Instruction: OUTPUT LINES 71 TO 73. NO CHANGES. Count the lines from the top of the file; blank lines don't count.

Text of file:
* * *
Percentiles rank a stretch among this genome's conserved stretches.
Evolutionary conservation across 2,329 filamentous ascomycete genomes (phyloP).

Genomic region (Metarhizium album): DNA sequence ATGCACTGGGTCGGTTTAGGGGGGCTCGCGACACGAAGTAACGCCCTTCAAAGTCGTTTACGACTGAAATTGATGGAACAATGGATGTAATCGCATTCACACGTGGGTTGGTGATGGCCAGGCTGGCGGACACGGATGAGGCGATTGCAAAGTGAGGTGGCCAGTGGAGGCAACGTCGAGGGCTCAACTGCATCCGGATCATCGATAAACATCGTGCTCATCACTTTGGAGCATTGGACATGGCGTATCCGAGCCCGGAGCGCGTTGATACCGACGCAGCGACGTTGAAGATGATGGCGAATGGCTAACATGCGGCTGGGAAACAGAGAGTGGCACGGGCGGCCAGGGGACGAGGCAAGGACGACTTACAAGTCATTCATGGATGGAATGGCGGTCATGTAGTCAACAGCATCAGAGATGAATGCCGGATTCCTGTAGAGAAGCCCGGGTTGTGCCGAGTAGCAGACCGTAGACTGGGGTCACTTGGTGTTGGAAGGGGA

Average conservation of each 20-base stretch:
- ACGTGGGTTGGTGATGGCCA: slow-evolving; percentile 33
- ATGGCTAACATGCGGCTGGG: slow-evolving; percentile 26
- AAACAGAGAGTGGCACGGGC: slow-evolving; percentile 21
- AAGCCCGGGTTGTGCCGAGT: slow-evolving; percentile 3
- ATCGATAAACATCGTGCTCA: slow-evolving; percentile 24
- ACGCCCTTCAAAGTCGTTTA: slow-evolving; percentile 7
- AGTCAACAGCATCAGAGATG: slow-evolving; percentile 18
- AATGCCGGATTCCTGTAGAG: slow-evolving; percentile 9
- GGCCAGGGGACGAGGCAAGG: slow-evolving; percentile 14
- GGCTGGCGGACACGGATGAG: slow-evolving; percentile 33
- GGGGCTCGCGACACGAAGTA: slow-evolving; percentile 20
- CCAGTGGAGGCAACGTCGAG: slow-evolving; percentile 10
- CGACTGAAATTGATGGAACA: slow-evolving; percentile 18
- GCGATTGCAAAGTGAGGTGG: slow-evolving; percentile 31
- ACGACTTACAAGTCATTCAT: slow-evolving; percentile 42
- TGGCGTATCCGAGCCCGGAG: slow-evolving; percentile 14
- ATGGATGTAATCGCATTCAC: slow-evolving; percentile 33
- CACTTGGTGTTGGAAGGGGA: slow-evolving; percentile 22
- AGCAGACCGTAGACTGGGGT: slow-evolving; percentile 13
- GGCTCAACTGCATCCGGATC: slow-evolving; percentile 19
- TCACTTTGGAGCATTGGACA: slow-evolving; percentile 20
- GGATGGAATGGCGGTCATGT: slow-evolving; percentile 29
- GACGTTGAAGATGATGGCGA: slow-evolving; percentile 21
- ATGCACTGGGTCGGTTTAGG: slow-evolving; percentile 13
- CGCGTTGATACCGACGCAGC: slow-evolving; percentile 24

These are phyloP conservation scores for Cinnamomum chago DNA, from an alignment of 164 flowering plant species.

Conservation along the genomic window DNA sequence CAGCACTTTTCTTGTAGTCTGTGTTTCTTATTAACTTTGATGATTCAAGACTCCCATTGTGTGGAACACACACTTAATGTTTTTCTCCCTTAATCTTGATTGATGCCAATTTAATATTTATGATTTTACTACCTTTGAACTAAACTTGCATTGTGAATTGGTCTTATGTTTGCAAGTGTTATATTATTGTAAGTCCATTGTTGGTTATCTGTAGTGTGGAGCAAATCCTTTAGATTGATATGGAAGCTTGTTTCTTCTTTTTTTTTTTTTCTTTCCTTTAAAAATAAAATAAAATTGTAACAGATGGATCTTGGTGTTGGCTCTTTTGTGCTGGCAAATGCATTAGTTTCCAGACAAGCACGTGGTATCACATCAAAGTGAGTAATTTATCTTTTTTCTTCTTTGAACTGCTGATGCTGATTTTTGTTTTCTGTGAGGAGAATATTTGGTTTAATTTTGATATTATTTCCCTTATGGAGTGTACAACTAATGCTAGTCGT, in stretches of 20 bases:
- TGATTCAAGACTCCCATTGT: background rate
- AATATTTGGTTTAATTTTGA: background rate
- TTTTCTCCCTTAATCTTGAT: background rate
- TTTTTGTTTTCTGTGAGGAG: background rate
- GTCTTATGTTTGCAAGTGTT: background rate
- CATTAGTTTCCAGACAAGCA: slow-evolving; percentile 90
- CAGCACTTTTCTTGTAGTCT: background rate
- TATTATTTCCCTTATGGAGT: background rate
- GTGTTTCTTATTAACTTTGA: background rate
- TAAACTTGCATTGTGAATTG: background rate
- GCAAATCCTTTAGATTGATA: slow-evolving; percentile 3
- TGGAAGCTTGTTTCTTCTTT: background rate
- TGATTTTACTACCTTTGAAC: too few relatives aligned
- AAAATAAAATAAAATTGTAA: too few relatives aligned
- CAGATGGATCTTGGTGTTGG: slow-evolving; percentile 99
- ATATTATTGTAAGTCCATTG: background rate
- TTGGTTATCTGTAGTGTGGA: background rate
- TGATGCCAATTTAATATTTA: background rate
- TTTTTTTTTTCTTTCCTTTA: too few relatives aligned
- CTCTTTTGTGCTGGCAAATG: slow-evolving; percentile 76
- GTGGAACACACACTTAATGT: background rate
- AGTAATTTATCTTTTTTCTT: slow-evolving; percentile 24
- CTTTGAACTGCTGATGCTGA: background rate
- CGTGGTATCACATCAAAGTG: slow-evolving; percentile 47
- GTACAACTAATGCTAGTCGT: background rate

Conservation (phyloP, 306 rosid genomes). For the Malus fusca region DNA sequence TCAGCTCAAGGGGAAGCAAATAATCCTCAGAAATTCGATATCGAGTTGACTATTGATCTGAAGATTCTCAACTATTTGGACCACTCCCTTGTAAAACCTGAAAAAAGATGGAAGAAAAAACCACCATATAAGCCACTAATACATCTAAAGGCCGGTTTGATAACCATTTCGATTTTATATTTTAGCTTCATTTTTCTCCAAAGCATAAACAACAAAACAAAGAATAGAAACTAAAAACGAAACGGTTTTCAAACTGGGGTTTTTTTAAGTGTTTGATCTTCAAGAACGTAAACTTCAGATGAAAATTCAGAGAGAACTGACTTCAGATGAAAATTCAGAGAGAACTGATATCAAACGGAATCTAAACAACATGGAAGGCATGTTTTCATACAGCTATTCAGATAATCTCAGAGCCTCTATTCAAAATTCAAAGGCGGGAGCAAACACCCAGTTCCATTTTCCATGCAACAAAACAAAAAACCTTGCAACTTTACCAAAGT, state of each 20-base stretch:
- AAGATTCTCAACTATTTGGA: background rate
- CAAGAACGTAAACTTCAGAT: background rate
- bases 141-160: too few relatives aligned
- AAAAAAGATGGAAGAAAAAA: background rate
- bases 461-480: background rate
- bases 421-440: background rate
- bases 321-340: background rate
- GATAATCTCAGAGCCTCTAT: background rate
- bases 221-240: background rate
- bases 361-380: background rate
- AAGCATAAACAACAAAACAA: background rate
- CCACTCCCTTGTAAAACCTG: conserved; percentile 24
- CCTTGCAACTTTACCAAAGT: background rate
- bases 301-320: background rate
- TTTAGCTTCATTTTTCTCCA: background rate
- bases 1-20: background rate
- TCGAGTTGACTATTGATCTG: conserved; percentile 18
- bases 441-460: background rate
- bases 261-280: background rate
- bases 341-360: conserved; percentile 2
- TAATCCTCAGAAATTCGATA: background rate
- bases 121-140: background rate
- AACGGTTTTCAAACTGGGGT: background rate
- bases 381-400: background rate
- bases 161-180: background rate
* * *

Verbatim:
- bases 301-320: background rate
- TTTAGCTTCATTTTTCTCCA: background rate
- bases 1-20: background rate